Royalty . . . Gore Country Music Queen Devon Millan representing the Gore Country Music Club at the Tamworth Country Music Festival last month. PHOTO: SUPPLIED

Coming away from the Tamworth Country Music Festival, Gore’s queen has been inspired in more ways than one.

The Australian festival was held last month in Gore’s sister city, Tamworth.

Devon Millan, who was crowned Gore Country Music queen in 2021, attended as an official representative of the Gore Country Music Club.

She said it was ‘‘a huge honour’’.

‘‘You put the dress on, you put the crown and the sash on and all of a sudden . . .you have to step into the role and you have to be professional and speak a certain way.’’

Everyone there was very welcoming and humble, including the mayor of Tamworth who she met at a treeplanting ceremony.

‘‘I didn’t even know he was the mayor and I was talking to him for so long. He was just so casual, saying he was a farmer.’’

She also attended a gift-exchange ceremony as part of her role.

Gore had sent Tamworth a kiwi book with a kiwi toy, a bottle of Hokonui Moonshine and a kiwi apron, she said.

‘‘They gave us a Tamworth book and a gold guitar medallion.’’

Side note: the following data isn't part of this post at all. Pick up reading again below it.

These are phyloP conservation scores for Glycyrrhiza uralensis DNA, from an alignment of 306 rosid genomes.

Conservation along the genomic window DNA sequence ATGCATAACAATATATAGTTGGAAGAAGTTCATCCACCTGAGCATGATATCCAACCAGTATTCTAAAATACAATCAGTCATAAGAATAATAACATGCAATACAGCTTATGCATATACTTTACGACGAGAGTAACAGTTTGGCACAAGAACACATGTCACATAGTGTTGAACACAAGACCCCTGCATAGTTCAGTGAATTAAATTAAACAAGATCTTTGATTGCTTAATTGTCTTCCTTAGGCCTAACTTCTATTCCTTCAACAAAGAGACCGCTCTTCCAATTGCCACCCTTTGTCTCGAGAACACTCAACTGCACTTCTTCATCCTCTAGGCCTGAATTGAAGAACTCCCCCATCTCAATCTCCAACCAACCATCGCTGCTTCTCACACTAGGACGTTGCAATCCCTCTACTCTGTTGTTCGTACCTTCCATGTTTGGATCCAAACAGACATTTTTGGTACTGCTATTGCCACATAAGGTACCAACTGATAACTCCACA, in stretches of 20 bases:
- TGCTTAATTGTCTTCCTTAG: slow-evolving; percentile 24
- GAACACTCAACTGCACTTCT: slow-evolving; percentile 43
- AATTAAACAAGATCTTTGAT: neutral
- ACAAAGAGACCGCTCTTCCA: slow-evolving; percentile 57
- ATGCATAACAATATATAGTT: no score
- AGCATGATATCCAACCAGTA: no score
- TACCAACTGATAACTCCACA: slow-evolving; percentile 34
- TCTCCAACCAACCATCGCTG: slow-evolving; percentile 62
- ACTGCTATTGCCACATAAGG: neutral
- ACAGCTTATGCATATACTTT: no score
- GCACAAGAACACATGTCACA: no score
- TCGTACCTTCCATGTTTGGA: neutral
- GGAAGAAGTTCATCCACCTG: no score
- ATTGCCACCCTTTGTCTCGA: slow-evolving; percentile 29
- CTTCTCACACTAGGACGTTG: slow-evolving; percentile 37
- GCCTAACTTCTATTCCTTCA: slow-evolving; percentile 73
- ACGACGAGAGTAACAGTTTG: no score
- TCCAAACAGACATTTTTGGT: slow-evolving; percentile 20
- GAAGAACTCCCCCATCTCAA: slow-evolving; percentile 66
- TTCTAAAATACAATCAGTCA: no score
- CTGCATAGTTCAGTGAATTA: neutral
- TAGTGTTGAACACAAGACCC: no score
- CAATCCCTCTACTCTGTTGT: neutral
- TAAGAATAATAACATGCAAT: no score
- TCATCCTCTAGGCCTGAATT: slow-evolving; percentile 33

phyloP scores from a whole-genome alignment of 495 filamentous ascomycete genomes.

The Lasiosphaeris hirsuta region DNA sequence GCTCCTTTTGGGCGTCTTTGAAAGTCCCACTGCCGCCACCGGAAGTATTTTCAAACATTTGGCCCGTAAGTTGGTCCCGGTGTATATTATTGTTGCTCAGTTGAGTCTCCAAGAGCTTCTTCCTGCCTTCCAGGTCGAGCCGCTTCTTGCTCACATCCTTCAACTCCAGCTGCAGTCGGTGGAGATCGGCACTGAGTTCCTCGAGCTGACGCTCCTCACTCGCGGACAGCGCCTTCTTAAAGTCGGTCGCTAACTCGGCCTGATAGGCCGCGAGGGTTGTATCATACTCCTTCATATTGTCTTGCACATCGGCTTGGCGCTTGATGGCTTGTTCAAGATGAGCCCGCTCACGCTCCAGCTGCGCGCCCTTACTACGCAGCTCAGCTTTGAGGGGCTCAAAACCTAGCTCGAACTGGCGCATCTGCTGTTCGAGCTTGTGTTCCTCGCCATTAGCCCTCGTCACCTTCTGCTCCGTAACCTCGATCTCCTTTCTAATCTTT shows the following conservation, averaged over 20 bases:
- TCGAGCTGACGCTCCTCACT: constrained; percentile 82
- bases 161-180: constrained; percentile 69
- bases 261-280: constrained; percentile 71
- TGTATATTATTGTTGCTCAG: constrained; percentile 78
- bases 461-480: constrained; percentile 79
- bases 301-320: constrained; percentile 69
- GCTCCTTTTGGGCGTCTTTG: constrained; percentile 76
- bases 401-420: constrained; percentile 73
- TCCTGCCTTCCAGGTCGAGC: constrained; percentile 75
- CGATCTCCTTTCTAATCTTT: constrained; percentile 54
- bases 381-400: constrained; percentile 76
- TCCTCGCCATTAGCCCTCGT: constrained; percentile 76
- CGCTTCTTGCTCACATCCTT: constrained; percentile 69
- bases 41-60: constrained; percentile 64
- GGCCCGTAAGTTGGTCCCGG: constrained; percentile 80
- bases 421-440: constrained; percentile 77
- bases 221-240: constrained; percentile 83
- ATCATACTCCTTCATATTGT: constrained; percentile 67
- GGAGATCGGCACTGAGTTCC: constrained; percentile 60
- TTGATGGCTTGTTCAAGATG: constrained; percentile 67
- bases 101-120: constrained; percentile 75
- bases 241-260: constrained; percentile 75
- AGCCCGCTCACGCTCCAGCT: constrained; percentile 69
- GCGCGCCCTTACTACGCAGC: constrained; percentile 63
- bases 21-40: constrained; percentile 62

She did get a break from her royal duties and explored the festival without her conspicuous royal regalia.

A highlight for her was the rodeo, which had even inspired her to take up horse riding lessons.

‘‘I’ve always wanted to do horse riding since I was a little girl and I never got around to doing it. But when I was over there, watching the girls on the horses was so impressive.’’

Of course, she had also been musically inspired by the amount of talent there.

One show she went to attracted more than 2000 people.

‘‘The energy in the room was unreal.’’

A lot of the big artists she met were very humble and supportive — many having started out in small towns like Gore.

‘‘I’ve always written songs since I was a wee girl and I’ve never done anything with them, but after going over there, it’s sort of just given me that push.’’

She was hoping to finally get some songs recorded and enter the MLT NZ Gold Guitar Awards, which she had only done once before as a teenager.

Though a new queen would be crowned atthe next Gore Country Music queen competition in May, she was proud to have been an inspiration to the next generation who ‘‘want to be the queen one day’’.

‘‘And you can, because I was literally that little girl.’’